Friday, June 17, 2022
But a lawsuit filed last week by a South Florida synagogue challenges new legislation in the state banning most abortions after 15 weeks, saying it violates the State Constitution’s right to privacy and freedom of religion. In Jewish law, the suit argues, “abortion is required if necessary to protect the health, mental or physical well-being of the woman.”
The lawsuit, filed by Congregation L’Dor Va-Dor, a progressive synagogue in Palm Beach County not affiliated with a broader denomination, may face an uphill climb in court. But it is a reminder that abortion poses religious issues beyond those of the Christian right. And it suggests potential legal issues that could surface at a time when Roe seems likely to be overturned, and the Supreme Court has been aggressively open to a wider role for religion in public and political life.
Florida’s state law limiting abortions, signed by Gov. Ron DeSantis in April, goes into effect July 1. In banning abortions after 15 weeks, it does not make exceptions for cases of incest, rape or human trafficking. It does, however, allow for abortions if the mother’s life is endangered or if two doctors determine that the fetus has a fatal abnormality. The law was challenged earlier this month by the American Civil Liberties Union of Florida on behalf of a group of abortion providers and abortion rights organizations.***
Deeply-rooted Jewish teachings indicate that abortion is permissible — and even required — if a mother’s life is in danger, said Jewish leaders from across the ideological spectrum. In Jewish thought, it is also widely accepted that as long as a fetus is in the womb, it has “potential,” but not full, personhood, said Michal Raucher, an assistant professor of Jewish Studies at Rutgers University.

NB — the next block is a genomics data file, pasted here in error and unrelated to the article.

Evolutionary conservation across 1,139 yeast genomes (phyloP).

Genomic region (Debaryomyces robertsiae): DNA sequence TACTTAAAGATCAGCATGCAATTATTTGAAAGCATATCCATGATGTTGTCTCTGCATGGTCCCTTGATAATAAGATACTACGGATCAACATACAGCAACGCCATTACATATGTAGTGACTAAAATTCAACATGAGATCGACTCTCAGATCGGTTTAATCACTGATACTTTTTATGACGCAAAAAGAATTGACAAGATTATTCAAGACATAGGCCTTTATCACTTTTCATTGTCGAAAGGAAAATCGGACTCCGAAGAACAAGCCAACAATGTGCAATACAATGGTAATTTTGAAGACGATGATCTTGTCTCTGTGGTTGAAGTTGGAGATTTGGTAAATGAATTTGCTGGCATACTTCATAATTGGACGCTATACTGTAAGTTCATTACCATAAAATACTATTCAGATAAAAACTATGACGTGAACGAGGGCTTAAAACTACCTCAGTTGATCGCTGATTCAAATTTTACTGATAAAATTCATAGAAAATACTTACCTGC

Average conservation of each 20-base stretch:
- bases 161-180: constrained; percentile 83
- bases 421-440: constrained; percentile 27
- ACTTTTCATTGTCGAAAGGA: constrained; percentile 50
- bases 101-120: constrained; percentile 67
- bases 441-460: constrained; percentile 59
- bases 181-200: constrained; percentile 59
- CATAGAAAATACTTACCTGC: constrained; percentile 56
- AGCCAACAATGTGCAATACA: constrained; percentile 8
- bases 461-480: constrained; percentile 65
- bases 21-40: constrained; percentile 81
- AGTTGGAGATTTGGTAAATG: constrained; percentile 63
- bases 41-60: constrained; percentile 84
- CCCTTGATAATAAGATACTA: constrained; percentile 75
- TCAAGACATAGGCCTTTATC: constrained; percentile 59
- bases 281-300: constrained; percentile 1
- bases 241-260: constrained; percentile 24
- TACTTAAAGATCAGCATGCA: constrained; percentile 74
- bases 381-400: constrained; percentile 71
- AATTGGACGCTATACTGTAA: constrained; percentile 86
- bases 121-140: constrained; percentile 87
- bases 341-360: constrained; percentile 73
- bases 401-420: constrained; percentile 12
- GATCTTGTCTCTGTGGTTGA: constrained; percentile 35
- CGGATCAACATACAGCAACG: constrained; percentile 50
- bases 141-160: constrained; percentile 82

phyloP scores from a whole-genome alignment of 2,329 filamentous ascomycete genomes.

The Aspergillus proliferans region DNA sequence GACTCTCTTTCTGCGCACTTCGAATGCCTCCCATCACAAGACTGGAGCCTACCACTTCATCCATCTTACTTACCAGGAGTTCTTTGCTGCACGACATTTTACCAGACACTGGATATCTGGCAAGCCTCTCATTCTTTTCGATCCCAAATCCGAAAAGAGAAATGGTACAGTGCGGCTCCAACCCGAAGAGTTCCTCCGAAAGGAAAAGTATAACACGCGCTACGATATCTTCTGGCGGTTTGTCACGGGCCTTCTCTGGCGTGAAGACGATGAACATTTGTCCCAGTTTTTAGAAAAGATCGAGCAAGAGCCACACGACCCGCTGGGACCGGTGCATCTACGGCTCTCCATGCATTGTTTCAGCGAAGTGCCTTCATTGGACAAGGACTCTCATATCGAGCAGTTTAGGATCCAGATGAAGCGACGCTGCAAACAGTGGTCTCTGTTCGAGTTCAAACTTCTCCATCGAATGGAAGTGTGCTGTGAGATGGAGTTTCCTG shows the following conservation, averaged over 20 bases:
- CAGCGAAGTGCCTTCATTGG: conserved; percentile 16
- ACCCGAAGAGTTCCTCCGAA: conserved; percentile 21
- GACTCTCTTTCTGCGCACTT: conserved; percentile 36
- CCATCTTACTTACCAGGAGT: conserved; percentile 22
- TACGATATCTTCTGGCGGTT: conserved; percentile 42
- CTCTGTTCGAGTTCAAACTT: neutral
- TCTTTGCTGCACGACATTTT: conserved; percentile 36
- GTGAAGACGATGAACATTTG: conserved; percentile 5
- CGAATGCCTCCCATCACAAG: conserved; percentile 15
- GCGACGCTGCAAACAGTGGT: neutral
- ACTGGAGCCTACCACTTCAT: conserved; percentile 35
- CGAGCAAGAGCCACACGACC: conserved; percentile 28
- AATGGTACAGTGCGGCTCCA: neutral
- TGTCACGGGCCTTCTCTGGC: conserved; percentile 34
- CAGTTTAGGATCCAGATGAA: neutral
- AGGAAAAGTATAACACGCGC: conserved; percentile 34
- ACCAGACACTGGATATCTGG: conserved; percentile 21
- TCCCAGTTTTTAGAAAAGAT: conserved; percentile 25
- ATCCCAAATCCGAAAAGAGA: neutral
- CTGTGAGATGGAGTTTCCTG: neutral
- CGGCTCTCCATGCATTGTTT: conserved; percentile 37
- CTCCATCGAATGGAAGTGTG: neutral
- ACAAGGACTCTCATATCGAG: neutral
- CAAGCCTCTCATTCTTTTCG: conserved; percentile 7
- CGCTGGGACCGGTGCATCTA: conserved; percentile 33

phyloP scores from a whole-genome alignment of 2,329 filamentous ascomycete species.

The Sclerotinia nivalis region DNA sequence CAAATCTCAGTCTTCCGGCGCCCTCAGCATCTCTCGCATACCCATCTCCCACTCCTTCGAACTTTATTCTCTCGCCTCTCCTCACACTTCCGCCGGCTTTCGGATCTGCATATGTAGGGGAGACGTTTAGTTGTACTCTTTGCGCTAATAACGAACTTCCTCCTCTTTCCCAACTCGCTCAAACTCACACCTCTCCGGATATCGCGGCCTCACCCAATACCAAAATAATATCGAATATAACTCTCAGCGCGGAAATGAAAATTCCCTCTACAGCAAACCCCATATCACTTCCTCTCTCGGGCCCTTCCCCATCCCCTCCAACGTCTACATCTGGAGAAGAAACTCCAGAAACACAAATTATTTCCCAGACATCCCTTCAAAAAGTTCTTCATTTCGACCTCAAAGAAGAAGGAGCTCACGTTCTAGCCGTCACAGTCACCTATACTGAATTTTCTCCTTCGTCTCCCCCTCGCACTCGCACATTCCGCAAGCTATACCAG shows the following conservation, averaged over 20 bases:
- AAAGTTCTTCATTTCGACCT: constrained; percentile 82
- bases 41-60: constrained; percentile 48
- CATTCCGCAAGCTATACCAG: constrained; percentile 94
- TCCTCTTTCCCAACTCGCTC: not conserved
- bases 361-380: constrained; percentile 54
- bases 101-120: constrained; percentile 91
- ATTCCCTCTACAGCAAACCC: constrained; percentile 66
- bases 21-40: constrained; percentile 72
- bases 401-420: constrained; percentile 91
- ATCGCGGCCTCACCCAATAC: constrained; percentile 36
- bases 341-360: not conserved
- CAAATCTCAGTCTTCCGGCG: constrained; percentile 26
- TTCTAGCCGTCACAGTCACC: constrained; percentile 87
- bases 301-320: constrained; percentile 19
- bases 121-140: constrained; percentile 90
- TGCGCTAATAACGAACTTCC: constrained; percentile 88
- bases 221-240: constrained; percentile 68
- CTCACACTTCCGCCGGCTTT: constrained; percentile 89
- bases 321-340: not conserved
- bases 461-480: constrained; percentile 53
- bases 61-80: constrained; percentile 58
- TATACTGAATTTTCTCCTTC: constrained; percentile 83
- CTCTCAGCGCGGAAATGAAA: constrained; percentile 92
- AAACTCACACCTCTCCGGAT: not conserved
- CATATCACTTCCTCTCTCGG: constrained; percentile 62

Wednesday, June 1, 2022
Flora Renz & Davina Cooper, Reimagining Gender through Equality Law: What Legal Thoughtways do Religion and Disability Offer?, Feminist Legal Studies, 2022
British equality law protections for sex and gender reassignment have grown fraught as activists tussle over legal and social categories of gender, gender transitioning, and sex. This article considers the future of gender-related equality protections in relation to ‘decertification’ – an imagined reform that would detach sex and gender from legal personhood. One criticism of decertification is that de-formalising gender membership would undermine equality law protections. This article explores how gender-based equality law could operate in conditions of decertification, drawing on legal thoughtways developed for two other protected characteristics in equality law: religion and belief, and disability, to explore the legal responses and imaginaries that these two grounds make available. Religious equality law focuses on beliefs, communities, and practices, deemed to be stable, multivarious, and subject to deep personal commitment. Disability equality law focuses on embodied disadvantage, approached as social, relational, and fluctuating. While these two equality frameworks have considerable limitations, they offer legal thoughtways for gender oriented to both its hierarchies and its expression, including as disavowal.
Monday, January 3, 2022
Banning the Full-Face Veil: Freedom of Religion and Non-Discrimination in the Human Rights Committee and the ECHR
Sarah H. Cleveland has published her article Banning the Full-Face Veil: Freedom of Religion and Non-Discrimination in the Human Rights Committee and the European Court of Human Rights in volume 34 of the Harvard Human Rights Journal. The excerpt summarizes that: